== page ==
Prisma Health surgeon: New device for aortic valve repair is 'a game changer’

Prisma Health surgeon: New device for aortic valve repair is 'a game changer’

COLUMBIA, SC (WIS) - February is Heart Health month and doctors at Prisma Health are celebrating the success of a new tool to treat aortic valve disease. A cardiothoracic surgeon at the hospital is the first in the state to do it and he’s calling this device “a game changer.”

For a guy like Hal Hutto, failure is not an option.

"We were trying to ride route 66 about three years ago,” Hutto said. “Made it from here to Chicago and back down to Oklahoma and I was having a-fib every 12 hours so we had to cancel the trip and come back."

A-fib: the shorthand for “atrial fibrillation.” It essentially means irregular heartbeat (arrhythmia) and it can lead to blood clots, stroke, and heart failure. Doctors say at least 2.7 million Americans are living with it.

And in this case, the guy known to friends for his cross-country trips on his Harley was parking the bike more often than not. And he’s now a regular on the hand bike in cardiac rehab at Prisma Health, after years of living with mitral valve disease and aortic stenosis. Doctors told him it was time for surgery.

"I said if I don’t what will happen he said you’ll have heart failure,” Hutto said.

But just in time, there was a new option for Hutto for his aortic valve repair.

“Valve repair has been something we have done for a long time for mitral valve disease,” said Dr. James Burke, a cardiothoracic surgeon at Prisma Health. “But it hasn’t been an option for aortic valve disease. And now we have a new device allows us to repair leaky aortic valves.”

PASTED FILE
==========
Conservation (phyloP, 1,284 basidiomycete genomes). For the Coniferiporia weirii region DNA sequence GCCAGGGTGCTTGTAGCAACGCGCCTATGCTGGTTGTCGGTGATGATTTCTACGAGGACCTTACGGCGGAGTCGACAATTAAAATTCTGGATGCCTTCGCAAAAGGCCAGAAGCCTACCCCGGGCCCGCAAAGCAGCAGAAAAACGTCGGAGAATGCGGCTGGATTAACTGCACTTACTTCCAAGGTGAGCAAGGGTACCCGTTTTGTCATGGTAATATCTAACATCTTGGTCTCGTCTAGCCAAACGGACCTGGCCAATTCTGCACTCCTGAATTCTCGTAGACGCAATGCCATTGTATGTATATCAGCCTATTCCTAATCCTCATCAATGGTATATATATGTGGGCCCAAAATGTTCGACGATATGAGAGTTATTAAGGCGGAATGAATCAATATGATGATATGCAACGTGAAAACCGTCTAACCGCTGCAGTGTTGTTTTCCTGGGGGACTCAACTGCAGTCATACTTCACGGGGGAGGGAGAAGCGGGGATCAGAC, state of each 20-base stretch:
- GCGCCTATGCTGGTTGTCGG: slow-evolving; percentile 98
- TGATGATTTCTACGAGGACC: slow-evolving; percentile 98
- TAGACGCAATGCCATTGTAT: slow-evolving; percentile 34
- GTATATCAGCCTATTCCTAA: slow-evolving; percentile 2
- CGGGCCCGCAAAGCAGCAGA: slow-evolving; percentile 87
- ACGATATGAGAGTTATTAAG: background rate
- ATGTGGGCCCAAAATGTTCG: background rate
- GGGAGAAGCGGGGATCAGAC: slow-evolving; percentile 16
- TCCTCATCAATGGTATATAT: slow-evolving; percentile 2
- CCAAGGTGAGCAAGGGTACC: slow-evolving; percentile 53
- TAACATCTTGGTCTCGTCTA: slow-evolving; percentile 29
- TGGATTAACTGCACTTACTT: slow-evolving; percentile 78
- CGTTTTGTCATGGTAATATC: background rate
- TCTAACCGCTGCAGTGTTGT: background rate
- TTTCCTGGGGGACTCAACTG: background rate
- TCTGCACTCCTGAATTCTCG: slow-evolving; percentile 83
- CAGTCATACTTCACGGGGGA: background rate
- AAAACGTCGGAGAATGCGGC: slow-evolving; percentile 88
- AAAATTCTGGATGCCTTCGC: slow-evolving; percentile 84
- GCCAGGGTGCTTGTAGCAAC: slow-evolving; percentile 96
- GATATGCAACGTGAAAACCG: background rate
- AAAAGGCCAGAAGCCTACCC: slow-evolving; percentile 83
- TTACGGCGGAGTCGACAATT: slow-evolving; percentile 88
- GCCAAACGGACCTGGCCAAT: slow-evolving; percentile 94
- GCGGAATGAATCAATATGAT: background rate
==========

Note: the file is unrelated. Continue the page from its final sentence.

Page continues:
It’s called “The Haart 300.”

“The device is a ring that goes underneath the aortic valve,” Dr. Burke said. “And has some posts that allow you to reconfigure the shape of the aortic valve so you can bring the leaflets back together.”

When he had his procedure in October, Hutto was the first of three patients to have it done in South Carolina. All three surgeries have been successful.

"It is a pretty big game changer for patients with this disease process,” said Dr. Burke.

Less down time, so Hutto can get off the hand bike and back on the road.

"Hopefully I’ll get everything squared away we can go back to Oklahoma and finish that,” Hutto said.

Hutto had to do 36 sessions of cardiac rehab after his surgery.

He just finished that last week.

He hopes to be back on his Harley in no time.

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